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While speech problems are inevitable in most cases where people have been diagnosed with multiple sclerosis but there are a number of treatments and things you can do to cope with it.

Speech disorders are a common symptom among those who suffer from MS. The brain is the organ responsible with speech, so when the brain is affected by this medical condition, the brainstem can experience lesions that prevent people from speaking as they normally would. The medical term used to describe speech disorders is “dysarthria”, and it range from mild to severe, varying from one patient to another.

Dysarthria vs. dysphonia

When it comes to speech disorders caused by multiple sclerosis, there are two different categories. The first one is known as dysarthria, and manifests itself through:

  • The inability to control the volume of your voice. People with MS can often find themselves talking too loud or too quiet.
  • Impaired articulation is also a characteristic of dysarthria, and it is recognized by slurred speech.
  • Impaired emphasis is when the patient has difficulties in maintaining a rhythm in their speaking pattern. As a consequence, it takes them longer to pronounce a single word, use inadequate pauses, stresses out syllables in world differently, or shows signs of different voice pitches.

Dysphonia, on the other hand, manifests itself through a series of different symptoms:

  • Disorders in voice quality.
  • Voice becomes harsh, due to spasticity.
  • Soft palate becomes uncoordinated, which causes hypernasality.
  • Vocal cords can no longer be coordinated, which causes breathiness.
  • Differences in pitch and tonality, because the muscle tone is subject to change.

Evaluating speech problems in MS patients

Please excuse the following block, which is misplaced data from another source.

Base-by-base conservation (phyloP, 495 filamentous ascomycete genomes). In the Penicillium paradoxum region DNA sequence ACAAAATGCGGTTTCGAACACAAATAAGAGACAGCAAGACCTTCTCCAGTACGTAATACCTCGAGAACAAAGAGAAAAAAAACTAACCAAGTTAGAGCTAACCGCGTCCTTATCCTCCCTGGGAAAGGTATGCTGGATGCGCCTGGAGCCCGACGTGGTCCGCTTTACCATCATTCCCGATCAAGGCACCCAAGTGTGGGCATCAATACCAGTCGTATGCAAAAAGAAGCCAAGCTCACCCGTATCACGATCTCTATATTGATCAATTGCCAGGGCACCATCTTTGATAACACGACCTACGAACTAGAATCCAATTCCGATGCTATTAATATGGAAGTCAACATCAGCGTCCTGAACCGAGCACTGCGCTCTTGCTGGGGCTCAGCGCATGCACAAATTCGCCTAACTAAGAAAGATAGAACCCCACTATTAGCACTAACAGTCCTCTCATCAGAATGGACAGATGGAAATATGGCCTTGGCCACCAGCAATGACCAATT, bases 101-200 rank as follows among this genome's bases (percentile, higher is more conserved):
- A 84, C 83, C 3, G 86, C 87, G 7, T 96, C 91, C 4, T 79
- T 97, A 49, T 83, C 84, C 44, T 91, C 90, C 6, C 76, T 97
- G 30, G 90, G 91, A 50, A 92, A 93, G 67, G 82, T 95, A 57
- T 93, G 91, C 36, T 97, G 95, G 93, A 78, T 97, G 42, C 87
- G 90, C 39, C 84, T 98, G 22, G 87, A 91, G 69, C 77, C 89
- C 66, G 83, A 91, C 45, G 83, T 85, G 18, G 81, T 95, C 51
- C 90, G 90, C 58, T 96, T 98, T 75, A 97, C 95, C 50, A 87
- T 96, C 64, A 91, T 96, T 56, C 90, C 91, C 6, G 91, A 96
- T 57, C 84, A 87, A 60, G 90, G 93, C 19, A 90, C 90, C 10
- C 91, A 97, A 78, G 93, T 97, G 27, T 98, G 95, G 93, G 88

A speech or language pathologist can perform a thorough evaluation of this problem. This evaluation consists of several steps and tests that the specialists perform in order to understand more about the issue at hand.

During this evaluation, patients may be asked to read out loud several texts, in order for the specialist to determine if there are any problems with the reading rate. Some specialists like to record their patients while they are spontaneously speaking, in order to analyzed different variables that are related to speech (such as words per breath, number and frequency of pauses, intelligibility, articulation, etc.).

Another step consists of evaluating the mouth’s structures and muscles. It involves an examination of components that help people speak, ranging from tongue and teeth, to lips and soft palates. This analysis can help classify the speech disorder and determine the severity of the issue at hand.

Speech therapy

A speech pathologist can determine what is the best individual plan to follow to help an MS patient gain as much control over the speech function as possible. This plan is best developed after the evaluation steps, in order to tailor the plan to a patient’s individual needs. Speech therapy depending on determining the specific problem, and work towards implementing exercises that can help people take a little bit of their lives back.

There are different forms of interventions that specialists recommend to MS patients, in order to address their speech-related problems: